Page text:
Giada De Laurentiis' Summer Pasta Is The Solution To Endless Homegrown Tomatoes

There's nothing better than harvesting your own homegrown tomatoes. If you've got a green thumb and grow them in your own garden, then you know that, at the peak of the summer growing season, you might end up with more fresh tomatoes than you know what to do with. Giada De Laurentiis' marinated cherry tomato pasta is the perfect solution for a seemingly never-ending tomato bounty because it uses up a good amount of the little red gems, and makes their delicious, sweet, and tangy flavor, texture, and color the highlight of the dish.

This flavorful and simple vegetarian pasta recipe is made with just a few ingredients, most of which you probably have in your kitchen: tomatoes, shallots, garlic, lemon, olive oil, spaghetti, basil, and Parmesan. Everything but the pasta marinates together to magically transform plain pasta into a five-star Italian dish that you might expect to be served at one of Giada De Laurentiis' signature restaurants.

Aside from how deliciously appetizing it looks, the true beauty of this pasta recipe is that there's practically no cooking involved. Aside from a bit of chopping, the only other cooking step is to boil water for the pasta. The one caveat is that the marinade does need to sit from two to four hours for the flavors to fully develop, so either make it a day ahead or with at least a few hours to spare. Once the marinade is ready to use, the dish comes together in mere minutes.

Ripe cherry tomatoes star in this no-cook dish

This summer tomato pasta could not be any easier to make, as Giada De Laurentiis demonstrates in her TikTok video. The main step is to make the marinade ahead of time, which you will later use to sauce the pasta. Chop in half two pints of your freshly picked cherry tomatoes and combine in a large glass bowl with sliced shallot, two cloves of chopped garlic, juice and zest from two lemons, half a cup of extra virgin olive oil, and salt and red pepper flakes to taste. Cover and let it rest at room temperature for at least two to four hours.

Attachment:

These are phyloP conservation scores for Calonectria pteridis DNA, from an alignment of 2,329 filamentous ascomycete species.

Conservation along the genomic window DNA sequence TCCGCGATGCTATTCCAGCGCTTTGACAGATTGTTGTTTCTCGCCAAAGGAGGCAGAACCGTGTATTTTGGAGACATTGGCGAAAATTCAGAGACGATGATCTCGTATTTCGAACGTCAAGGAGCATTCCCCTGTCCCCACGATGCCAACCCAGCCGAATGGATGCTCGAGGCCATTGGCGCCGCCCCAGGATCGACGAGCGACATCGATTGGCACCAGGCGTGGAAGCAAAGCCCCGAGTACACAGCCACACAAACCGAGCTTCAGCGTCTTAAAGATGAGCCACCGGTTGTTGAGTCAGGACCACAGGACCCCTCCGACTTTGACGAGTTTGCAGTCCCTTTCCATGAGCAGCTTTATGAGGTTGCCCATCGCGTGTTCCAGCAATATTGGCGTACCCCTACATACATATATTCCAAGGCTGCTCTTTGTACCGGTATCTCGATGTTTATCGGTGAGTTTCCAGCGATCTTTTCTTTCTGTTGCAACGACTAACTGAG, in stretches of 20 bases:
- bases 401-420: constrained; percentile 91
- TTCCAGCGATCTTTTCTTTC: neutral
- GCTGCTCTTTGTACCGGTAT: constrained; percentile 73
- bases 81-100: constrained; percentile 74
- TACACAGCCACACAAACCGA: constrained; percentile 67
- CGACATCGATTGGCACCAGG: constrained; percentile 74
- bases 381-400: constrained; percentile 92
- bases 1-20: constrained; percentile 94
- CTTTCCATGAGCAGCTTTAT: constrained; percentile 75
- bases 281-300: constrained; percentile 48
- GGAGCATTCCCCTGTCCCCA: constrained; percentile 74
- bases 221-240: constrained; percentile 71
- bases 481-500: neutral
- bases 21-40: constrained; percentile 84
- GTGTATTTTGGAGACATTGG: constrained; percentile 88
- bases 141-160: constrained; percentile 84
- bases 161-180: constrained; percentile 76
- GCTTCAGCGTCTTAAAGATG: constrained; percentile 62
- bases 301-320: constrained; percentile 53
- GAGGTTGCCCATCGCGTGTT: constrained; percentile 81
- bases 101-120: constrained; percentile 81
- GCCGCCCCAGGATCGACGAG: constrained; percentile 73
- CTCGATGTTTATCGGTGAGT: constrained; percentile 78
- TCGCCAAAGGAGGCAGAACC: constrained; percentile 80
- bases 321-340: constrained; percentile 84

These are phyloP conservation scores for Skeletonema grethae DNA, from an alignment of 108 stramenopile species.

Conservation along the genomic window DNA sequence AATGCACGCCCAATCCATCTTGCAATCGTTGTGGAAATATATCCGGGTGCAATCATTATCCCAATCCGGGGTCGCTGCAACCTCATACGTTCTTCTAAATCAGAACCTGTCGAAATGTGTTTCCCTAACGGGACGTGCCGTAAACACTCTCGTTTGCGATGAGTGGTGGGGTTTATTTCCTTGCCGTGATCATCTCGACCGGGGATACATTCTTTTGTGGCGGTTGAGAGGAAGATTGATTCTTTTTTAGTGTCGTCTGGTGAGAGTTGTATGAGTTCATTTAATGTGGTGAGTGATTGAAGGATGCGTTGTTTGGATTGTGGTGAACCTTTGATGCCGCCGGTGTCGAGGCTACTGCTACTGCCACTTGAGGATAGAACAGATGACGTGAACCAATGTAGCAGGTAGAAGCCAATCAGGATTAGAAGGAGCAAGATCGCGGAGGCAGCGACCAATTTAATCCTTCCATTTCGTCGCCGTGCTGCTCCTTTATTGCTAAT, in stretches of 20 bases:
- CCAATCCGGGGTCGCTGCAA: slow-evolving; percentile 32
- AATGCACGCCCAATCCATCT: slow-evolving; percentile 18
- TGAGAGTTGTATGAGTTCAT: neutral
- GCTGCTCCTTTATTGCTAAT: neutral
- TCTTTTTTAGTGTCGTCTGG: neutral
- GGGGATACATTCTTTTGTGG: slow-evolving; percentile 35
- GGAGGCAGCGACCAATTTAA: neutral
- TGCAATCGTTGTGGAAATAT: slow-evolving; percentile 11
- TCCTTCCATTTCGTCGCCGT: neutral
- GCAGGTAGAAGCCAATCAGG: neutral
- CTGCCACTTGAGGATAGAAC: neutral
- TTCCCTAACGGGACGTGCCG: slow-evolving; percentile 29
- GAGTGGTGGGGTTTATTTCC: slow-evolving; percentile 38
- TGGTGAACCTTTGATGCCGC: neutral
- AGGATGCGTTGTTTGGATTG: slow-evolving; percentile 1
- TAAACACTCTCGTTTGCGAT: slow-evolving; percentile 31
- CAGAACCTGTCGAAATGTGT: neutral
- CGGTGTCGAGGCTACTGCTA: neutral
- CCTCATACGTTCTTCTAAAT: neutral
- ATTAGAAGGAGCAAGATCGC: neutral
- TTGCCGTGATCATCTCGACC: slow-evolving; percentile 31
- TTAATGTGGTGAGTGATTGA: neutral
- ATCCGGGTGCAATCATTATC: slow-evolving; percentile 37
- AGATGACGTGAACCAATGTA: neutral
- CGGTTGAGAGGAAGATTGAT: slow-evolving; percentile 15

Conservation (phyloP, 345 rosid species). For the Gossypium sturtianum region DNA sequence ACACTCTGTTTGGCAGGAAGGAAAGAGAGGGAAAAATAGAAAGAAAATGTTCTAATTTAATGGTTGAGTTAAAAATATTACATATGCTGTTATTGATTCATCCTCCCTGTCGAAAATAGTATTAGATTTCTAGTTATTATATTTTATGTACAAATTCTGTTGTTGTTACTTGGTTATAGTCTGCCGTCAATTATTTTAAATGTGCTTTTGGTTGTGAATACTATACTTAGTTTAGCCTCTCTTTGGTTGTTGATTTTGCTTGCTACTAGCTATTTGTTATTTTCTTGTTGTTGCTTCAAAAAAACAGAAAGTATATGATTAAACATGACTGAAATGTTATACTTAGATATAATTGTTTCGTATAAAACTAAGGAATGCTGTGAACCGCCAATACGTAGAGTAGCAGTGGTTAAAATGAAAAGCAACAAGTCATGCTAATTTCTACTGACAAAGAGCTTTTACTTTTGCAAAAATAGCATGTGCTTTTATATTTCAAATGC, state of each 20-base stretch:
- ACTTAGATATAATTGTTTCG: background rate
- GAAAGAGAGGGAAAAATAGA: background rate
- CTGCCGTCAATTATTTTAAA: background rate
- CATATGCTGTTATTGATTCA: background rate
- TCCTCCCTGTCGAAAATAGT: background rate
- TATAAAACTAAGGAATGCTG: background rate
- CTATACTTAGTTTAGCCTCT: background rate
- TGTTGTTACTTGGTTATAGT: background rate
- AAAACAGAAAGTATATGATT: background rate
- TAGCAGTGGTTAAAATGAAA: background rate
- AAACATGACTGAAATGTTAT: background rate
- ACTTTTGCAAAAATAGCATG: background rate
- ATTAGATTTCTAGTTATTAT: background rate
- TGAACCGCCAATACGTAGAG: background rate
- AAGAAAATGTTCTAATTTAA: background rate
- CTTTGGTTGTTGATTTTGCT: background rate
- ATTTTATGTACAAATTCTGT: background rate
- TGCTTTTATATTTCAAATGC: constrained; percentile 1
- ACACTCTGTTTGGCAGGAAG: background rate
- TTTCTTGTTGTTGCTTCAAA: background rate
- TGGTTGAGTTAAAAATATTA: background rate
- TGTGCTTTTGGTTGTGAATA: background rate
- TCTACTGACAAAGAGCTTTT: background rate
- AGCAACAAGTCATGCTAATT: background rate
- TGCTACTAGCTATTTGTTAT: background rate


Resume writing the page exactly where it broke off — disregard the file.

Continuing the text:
Once the marinade flavors have fully infused the olive oil, the only thing you have left to do is make the pasta. Add one pound of spaghetti to boiling and properly salted pasta water, until it is al dente. Add the noodles to the marinade bowl and mix well. Top with fresh basil leaves and shaved Parmigiano Reggiano for a gourmet touch and cheesy finish that takes this pasta from humble to over the top.


I love this summer pasta! Recipe avail on @Giadzy by Giada De Laurentiis #summerpasta #fyp #freshpasta #pasta #pastatiktok

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The recipe as written makes six servings, and the pasta tastes even more amazing the next day as leftovers. Giada eats it warm, but it's just as good cold, or reheated. Any way you want to serve it, it's a satisfying and filling meal on its own, perhaps with some garlic bread, or on the side with a hearty dish of classic Italian chicken Parmesan.

Variations on a theme

If you don't have the time or patience to wait for the marinade, Giada De Laurentiis has a very similar cherry tomato spaghetti recipe made with nearly all the same ingredients. The difference is in the technique — the cherry tomatoes are used whole and sauteed in olive oil until they start to burst. You'll get the same aromatic flavors and make use of your plentiful tomatoes, but this dish can be ready in under 30 minutes.

In another Giadzy recipe, De Laurentiis uses a variation of the same cherry tomato and oil marinade in her polenta alla caprese. In this dish, the tasty sauce is served over creamy polenta and topped with fresh mozzarella. In a pairing made in heaven, she also makes skewers from cubes of tomato and watermelon with basil, then drizzles them with a sweet balsamic glaze — the perfect end-of-summer evening meal.

If your tomatoes just keep on coming, and you've had your fill of canning them and making pasta, there are plenty more ways to use up your fresh-from-the-garden crop. You can dehydrate them to make sun-dried tomatoes, which can be snacked on as is, used as a topping for pizza and salads, or as an ingredient that adds complexity to pasta sauce. If you've got tomatoes in your garden, then you've also got the plant they grew on. Try cooking a no-waste tomato vine sauce that makes surprisingly clever use of the tender stems as well as the green leaves.